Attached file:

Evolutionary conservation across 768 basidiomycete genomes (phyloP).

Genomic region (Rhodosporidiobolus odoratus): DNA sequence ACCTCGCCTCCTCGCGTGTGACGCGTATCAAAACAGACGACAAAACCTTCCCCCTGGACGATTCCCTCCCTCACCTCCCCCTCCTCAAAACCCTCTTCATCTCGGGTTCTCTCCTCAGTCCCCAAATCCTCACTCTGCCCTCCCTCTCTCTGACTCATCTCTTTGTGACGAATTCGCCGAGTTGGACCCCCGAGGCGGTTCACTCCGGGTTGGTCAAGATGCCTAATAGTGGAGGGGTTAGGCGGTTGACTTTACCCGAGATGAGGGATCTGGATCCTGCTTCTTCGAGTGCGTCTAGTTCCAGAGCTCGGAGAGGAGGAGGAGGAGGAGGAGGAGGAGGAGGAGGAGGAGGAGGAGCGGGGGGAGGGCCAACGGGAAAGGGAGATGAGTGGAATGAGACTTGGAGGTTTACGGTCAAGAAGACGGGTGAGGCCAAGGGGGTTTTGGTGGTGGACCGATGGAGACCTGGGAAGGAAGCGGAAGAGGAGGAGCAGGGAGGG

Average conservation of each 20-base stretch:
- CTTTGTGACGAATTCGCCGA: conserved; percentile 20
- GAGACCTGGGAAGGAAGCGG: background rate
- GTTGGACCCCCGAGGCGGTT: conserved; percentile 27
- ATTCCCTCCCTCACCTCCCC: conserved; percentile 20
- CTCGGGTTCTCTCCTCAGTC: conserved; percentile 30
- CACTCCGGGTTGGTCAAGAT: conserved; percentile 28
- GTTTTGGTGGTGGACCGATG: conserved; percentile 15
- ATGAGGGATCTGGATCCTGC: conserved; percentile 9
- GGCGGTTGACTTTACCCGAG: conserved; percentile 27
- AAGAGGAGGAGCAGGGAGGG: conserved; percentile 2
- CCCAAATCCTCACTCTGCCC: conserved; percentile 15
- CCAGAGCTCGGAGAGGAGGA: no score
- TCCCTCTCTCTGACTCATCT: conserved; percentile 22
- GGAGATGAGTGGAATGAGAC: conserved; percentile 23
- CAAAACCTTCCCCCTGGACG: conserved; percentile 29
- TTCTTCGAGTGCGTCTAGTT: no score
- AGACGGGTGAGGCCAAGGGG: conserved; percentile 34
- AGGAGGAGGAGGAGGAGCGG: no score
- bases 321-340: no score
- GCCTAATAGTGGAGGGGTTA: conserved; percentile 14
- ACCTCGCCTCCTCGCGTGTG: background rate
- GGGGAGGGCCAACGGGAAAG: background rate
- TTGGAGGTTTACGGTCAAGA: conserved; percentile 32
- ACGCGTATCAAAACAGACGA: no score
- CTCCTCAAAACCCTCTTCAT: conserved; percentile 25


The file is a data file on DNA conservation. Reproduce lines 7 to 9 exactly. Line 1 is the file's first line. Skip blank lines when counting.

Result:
- ATTCCCTCCCTCACCTCCCC: conserved; percentile 20
- CTCGGGTTCTCTCCTCAGTC: conserved; percentile 30
- CACTCCGGGTTGGTCAAGAT: conserved; percentile 28